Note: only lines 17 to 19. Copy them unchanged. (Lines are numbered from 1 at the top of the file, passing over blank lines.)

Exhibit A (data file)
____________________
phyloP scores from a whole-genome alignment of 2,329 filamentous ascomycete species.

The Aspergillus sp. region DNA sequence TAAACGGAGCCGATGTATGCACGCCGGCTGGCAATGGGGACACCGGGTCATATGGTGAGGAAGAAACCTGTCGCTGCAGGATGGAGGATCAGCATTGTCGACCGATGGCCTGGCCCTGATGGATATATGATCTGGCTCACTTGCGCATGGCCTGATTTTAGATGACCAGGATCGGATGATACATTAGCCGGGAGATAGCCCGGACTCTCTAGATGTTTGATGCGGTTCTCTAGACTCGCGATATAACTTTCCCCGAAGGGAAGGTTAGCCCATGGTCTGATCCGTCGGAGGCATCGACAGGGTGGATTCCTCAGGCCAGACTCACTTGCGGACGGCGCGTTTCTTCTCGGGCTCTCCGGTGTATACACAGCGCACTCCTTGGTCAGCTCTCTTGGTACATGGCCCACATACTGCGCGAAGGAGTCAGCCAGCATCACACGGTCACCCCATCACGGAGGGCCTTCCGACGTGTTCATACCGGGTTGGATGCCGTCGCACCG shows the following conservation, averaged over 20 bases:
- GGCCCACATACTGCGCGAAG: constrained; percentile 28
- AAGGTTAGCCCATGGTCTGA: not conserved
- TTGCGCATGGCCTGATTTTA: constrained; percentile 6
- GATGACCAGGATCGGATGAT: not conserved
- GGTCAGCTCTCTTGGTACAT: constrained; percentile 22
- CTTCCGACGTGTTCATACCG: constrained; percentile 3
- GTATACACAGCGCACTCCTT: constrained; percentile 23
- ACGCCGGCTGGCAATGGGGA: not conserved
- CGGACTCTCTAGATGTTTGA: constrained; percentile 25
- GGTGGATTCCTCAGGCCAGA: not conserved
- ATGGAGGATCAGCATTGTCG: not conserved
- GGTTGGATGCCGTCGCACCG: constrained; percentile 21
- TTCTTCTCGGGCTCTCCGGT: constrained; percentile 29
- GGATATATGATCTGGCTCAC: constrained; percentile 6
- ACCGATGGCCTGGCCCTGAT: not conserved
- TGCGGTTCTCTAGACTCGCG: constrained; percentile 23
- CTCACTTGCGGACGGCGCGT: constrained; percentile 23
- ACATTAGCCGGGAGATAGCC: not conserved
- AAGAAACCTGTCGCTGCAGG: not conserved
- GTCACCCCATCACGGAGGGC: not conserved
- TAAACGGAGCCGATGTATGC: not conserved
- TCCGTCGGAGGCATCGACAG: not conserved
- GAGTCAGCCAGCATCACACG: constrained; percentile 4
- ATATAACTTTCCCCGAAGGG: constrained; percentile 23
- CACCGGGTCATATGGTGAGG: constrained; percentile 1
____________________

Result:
- ACCGATGGCCTGGCCCTGAT: not conserved
- TGCGGTTCTCTAGACTCGCG: constrained; percentile 23
- CTCACTTGCGGACGGCGCGT: constrained; percentile 23